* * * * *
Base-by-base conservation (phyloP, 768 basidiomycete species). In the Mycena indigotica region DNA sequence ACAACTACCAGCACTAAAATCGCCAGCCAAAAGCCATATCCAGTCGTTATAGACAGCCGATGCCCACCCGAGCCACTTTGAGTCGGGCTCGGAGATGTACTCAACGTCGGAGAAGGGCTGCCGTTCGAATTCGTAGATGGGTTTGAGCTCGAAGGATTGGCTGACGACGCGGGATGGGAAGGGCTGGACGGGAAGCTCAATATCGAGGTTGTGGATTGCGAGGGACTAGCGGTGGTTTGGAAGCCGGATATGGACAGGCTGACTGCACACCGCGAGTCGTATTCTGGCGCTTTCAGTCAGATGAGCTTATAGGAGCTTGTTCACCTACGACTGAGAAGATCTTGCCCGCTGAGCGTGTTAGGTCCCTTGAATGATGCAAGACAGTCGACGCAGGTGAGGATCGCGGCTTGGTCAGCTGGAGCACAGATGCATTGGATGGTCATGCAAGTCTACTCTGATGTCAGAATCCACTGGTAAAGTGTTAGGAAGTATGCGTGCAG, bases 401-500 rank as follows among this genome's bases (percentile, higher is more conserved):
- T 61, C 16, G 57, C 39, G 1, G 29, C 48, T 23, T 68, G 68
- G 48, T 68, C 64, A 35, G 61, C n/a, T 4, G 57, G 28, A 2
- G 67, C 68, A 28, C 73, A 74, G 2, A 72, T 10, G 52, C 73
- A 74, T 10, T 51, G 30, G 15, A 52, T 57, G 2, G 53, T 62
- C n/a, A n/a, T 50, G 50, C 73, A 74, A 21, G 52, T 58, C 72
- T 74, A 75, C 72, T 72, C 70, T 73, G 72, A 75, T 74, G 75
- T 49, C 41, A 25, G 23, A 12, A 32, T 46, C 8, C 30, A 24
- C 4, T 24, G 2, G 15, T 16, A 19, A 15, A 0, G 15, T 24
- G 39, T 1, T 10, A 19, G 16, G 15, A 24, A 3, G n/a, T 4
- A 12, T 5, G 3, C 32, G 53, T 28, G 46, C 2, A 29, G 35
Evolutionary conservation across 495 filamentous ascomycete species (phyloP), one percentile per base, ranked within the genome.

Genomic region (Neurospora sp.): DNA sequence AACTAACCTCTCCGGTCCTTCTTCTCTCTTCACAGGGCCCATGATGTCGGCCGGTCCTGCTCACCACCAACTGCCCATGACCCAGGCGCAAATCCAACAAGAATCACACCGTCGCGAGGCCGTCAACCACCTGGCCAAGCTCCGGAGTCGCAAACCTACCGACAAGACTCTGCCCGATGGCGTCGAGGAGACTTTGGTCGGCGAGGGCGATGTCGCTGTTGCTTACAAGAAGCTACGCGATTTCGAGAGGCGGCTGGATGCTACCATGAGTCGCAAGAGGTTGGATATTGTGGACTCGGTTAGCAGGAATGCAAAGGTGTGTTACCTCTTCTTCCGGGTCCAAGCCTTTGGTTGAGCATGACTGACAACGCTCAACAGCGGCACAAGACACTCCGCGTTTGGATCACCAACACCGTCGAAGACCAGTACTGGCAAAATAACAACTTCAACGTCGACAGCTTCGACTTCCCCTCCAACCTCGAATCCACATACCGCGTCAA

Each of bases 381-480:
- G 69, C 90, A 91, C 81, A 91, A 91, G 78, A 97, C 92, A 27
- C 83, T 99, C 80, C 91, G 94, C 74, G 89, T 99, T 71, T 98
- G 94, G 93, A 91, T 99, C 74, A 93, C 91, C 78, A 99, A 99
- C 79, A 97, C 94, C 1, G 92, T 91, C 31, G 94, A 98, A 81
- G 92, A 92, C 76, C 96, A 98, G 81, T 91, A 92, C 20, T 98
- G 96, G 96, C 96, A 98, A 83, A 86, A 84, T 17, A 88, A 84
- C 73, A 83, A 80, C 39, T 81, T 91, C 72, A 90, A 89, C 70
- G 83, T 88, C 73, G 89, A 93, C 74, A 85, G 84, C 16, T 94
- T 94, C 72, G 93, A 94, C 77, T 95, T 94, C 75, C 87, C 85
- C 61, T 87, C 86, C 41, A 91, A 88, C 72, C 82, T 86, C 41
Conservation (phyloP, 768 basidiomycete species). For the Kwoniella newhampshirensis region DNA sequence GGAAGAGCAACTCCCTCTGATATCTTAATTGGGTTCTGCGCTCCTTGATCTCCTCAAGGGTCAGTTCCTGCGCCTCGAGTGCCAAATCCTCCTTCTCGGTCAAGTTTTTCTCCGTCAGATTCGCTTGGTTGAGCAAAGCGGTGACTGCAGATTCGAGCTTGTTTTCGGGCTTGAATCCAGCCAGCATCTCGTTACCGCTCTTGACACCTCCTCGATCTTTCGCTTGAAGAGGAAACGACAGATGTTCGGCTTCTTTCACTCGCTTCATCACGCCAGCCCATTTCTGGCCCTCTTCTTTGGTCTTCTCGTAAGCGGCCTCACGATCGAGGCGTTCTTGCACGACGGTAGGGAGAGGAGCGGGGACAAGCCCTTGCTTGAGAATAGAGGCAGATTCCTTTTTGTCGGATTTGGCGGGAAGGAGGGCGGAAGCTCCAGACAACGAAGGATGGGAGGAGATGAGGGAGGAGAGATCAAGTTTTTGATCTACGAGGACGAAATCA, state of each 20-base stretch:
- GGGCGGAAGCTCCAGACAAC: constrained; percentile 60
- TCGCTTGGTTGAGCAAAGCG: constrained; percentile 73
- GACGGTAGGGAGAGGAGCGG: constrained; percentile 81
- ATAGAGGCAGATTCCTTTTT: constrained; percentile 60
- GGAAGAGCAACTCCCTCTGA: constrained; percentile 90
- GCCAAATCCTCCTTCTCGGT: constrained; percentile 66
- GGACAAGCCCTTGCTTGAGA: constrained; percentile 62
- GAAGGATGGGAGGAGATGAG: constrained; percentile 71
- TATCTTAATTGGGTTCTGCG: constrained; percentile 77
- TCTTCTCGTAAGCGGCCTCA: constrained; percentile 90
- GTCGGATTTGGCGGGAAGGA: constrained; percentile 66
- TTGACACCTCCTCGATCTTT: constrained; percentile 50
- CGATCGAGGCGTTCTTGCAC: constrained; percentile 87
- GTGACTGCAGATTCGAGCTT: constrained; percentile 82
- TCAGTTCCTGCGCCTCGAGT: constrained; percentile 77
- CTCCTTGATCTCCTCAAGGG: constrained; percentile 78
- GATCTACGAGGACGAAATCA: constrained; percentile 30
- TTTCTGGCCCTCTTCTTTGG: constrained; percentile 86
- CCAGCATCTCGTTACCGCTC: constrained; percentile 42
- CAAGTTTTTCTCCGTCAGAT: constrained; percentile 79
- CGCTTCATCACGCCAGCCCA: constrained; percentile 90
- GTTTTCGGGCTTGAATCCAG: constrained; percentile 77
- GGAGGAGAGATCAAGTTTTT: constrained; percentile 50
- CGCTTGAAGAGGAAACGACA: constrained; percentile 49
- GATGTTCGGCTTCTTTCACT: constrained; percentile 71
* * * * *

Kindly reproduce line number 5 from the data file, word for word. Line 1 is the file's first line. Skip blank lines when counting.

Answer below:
- A 74, T 10, T 51, G 30, G 15, A 52, T 57, G 2, G 53, T 62